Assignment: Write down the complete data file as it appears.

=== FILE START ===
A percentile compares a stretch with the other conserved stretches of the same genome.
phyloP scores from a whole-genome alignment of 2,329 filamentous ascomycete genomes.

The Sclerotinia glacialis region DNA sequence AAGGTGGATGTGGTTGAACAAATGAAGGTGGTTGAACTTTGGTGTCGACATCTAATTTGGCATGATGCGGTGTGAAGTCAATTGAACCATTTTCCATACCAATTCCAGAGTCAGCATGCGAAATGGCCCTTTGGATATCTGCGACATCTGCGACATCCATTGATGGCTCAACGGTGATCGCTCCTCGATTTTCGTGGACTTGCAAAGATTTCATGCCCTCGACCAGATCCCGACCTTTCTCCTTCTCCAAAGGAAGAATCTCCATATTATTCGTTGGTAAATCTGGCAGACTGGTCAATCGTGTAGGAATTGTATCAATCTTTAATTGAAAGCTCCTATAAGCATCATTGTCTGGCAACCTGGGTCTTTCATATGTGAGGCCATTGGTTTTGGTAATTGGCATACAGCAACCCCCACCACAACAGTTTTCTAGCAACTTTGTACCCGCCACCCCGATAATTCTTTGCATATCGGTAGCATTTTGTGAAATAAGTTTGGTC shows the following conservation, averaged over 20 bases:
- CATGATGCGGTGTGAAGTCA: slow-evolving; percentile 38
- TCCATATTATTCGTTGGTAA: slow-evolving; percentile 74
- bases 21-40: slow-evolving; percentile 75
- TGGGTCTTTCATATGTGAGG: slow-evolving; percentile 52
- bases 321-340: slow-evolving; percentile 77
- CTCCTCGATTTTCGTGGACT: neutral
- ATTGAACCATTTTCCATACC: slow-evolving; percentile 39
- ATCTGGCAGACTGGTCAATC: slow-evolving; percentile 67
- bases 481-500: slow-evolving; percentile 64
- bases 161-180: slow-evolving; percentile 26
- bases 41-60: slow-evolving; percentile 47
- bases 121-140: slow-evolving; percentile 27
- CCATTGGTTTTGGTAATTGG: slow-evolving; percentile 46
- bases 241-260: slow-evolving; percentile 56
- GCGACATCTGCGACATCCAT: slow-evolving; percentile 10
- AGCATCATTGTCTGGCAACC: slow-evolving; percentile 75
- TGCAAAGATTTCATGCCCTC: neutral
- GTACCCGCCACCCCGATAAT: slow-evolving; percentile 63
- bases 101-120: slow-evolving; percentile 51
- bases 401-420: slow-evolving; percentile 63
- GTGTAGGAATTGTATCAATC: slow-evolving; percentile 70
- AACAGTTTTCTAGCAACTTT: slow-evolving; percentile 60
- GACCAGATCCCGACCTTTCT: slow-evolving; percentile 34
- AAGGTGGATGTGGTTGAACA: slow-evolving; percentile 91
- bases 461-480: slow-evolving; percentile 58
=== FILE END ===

A percentile compares a stretch with the other conserved stretches of the same genome.
phyloP scores from a whole-genome alignment of 2,329 filamentous ascomycete genomes.

The Sclerotinia glacialis region DNA sequence AAGGTGGATGTGGTTGAACAAATGAAGGTGGTTGAACTTTGGTGTCGACATCTAATTTGGCATGATGCGGTGTGAAGTCAATTGAACCATTTTCCATACCAATTCCAGAGTCAGCATGCGAAATGGCCCTTTGGATATCTGCGACATCTGCGACATCCATTGATGGCTCAACGGTGATCGCTCCTCGATTTTCGTGGACTTGCAAAGATTTCATGCCCTCGACCAGATCCCGACCTTTCTCCTTCTCCAAAGGAAGAATCTCCATATTATTCGTTGGTAAATCTGGCAGACTGGTCAATCGTGTAGGAATTGTATCAATCTTTAATTGAAAGCTCCTATAAGCATCATTGTCTGGCAACCTGGGTCTTTCATATGTGAGGCCATTGGTTTTGGTAATTGGCATACAGCAACCCCCACCACAACAGTTTTCTAGCAACTTTGTACCCGCCACCCCGATAATTCTTTGCATATCGGTAGCATTTTGTGAAATAAGTTTGGTC shows the following conservation, averaged over 20 bases:
- CATGATGCGGTGTGAAGTCA: slow-evolving; percentile 38
- TCCATATTATTCGTTGGTAA: slow-evolving; percentile 74
- bases 21-40: slow-evolving; percentile 75
- TGGGTCTTTCATATGTGAGG: slow-evolving; percentile 52
- bases 321-340: slow-evolving; percentile 77
- CTCCTCGATTTTCGTGGACT: neutral
- ATTGAACCATTTTCCATACC: slow-evolving; percentile 39
- ATCTGGCAGACTGGTCAATC: slow-evolving; percentile 67
- bases 481-500: slow-evolving; percentile 64
- bases 161-180: slow-evolving; percentile 26
- bases 41-60: slow-evolving; percentile 47
- bases 121-140: slow-evolving; percentile 27
- CCATTGGTTTTGGTAATTGG: slow-evolving; percentile 46
- bases 241-260: slow-evolving; percentile 56
- GCGACATCTGCGACATCCAT: slow-evolving; percentile 10
- AGCATCATTGTCTGGCAACC: slow-evolving; percentile 75
- TGCAAAGATTTCATGCCCTC: neutral
- GTACCCGCCACCCCGATAAT: slow-evolving; percentile 63
- bases 101-120: slow-evolving; percentile 51
- bases 401-420: slow-evolving; percentile 63
- GTGTAGGAATTGTATCAATC: slow-evolving; percentile 70
- AACAGTTTTCTAGCAACTTT: slow-evolving; percentile 60
- GACCAGATCCCGACCTTTCT: slow-evolving; percentile 34
- AAGGTGGATGTGGTTGAACA: slow-evolving; percentile 91
- bases 461-480: slow-evolving; percentile 58